The challenging combat of Dark Souls and the perma-death of roguelikes- it’s these two things that Necropolis attempts to bring together in order to create a new kind of dungeon crawler. Unfortunately, while Necropolis succeeds when it highlights its own unique form of dungeon delving, it fails to capture the same magic from the games that it draws its inspiration from.
Before going into any details about what makes Necropolis a bad roguelike, let’s talk a bit about what makes it a good dungeon crawler. The Necropolis features ten floors of procedurally generated dungeons each layered with enemies, traps, and treasure all waiting to be discovered. Each level of the dungeon has its own unique theme associated with it. The exploration element is one of the game’s strongest points. Every chest has the potential to reward you with a new weapon or armor, but in order to get a chance at nabbing some of the sweet loot, you’re going to have to fight your way through a variety of traps and monsters. Necropolis also features co-op multiplayer where you can team up with your friends in order to uncover the mysteries of the dungeon. Like with any other dungeon crawler, Necropolis’ experience is enhanced when playing with others, and I definitely recommend playing this game with a group of friends.
Necropolis tries to draw it’s combat from Dark Souls. Each room in the Necropolis is populated with monsters that will attack the player once they come into view. While the combat in Necropolis clearly draws its inspiration from games like Dark Souls, it doesn’t quite reach the same level. Unlike Dark Souls which has the player approach different enemy encounters in different ways, Necropolis’ enemy encounters don’t really require the same amount of finesse. A lot of the fights that I experienced amounted to nothing more than swinging my weapon around a few times until everything died. I would then heal up using some rations and continue on my way. Necropolis fails to replicate the same tension that comes with Dark Souls’ combat.
Even if it doesn’t quite reach the same level of Dark Souls, Necropolis’ combat still has a lot of good points. There are a lot of different enemy types scattered throughout all ten floors, and they each have their own unique way of harassing you. There are also many different weapon types to be found in the Necropolis each with their own types of attacks. The weapons can be charged up to create a more powerful swing at the cost of some energy, which can be refilled by consuming rations or potions. The charged attacks can’t be spammed since they cost energy, but they’re useful for clearing large groups of enemies. Although it really isn’t necessary to switch up your strategy every once in a while, Necropolis still provides you with the tools to do so if you want.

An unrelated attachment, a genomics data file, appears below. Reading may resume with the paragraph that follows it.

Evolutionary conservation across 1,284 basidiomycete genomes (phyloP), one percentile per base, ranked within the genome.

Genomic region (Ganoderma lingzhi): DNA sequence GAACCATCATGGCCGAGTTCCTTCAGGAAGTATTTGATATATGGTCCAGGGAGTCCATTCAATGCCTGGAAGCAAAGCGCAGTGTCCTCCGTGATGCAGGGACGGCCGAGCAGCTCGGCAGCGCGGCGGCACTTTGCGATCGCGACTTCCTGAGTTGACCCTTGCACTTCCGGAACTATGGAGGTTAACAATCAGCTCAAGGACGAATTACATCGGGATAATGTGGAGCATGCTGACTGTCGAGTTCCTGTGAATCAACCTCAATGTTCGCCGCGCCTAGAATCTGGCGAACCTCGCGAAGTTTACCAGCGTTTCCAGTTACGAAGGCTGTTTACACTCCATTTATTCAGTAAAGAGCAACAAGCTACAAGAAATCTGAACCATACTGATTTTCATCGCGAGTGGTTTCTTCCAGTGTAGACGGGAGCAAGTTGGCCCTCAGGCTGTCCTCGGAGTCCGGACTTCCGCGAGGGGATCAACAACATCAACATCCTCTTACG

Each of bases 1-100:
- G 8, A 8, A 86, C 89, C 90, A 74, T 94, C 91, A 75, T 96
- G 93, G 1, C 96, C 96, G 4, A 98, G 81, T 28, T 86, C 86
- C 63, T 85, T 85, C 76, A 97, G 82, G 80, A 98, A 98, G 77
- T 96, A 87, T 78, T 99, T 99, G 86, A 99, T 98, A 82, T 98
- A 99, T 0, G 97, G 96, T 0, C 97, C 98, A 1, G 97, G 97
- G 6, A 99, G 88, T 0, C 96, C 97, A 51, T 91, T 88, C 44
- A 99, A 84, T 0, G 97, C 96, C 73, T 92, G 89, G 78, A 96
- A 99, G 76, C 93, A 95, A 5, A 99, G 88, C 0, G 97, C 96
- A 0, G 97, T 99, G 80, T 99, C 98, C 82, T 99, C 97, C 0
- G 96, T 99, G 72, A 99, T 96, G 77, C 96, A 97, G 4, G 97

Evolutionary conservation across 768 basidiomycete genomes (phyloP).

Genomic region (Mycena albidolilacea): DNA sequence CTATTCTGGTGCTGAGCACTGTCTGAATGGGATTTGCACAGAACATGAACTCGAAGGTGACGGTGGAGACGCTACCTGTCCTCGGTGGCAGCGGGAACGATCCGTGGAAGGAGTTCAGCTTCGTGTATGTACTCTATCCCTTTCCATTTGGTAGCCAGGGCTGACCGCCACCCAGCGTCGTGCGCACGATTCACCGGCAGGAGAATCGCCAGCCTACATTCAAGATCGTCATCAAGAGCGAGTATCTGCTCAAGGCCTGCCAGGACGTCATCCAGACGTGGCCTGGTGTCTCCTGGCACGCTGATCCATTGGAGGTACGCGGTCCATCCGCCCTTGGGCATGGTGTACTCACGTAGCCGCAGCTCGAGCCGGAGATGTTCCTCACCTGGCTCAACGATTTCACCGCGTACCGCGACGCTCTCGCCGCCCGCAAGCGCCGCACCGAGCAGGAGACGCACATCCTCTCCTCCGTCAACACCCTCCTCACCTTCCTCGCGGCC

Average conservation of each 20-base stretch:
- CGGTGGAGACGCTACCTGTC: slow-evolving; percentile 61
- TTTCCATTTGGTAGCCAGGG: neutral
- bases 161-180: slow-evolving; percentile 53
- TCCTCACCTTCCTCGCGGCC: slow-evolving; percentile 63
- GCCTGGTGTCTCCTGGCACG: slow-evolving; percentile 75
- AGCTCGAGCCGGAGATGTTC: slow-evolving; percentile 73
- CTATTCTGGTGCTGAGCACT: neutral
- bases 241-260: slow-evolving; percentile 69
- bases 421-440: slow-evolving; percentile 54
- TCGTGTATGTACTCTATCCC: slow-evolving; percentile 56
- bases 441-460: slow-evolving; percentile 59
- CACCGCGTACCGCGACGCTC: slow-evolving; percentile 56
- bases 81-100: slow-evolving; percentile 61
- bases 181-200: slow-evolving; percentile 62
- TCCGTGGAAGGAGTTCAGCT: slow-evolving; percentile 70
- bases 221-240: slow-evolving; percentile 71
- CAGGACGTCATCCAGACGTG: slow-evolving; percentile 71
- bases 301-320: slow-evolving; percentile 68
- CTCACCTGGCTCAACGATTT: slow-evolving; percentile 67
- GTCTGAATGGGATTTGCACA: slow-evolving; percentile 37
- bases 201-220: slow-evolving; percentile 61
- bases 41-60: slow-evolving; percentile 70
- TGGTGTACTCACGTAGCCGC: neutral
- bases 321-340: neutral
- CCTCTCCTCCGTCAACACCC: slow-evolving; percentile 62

Throughout my descent into the different floors of the dungeon, I would periodically come across a new weapon or some armor. Aside from having a different appearance, it’s difficult to tell exactly what the difference is between the different types of armor, while the weapons are much more straightforward. It was exciting to discover a new axe or sword after opening a chest and I would always immediately equip it to see what cool new attacks I would be able to dish out. There are also a wealth of potion and bomb recipes that can be bought from vendors scattered around each floor. The crafting system is simple but also surprisingly fun. Crafting bombs and potions is interesting because there are actually quite a few different types, which can help to make enemy encounters more flavorful. Throwing a bomb into a group of enemies or chugging a potion that allows you to regenerate health can help to make the usually mundane fights a bit more interesting. Scrolls, which can’t be crafted, also have very similar effects. Abraxis, the master of the Necropolis as well as the narrator, will also give you challenges which you can complete for currency which you can then exchange for vague tomes (more about that a few paragraphs down) that provide bonuses that you can carry across characters. All of this comes together to make the Necropolis a fun place to explore, at least for the first couple of playthoughs. One of the most disappointing things about the game is that it falls off pretty hard after you’ve already beaten it. I felt like the dungeon didn’t really have anything left to offer me after I had conquered it.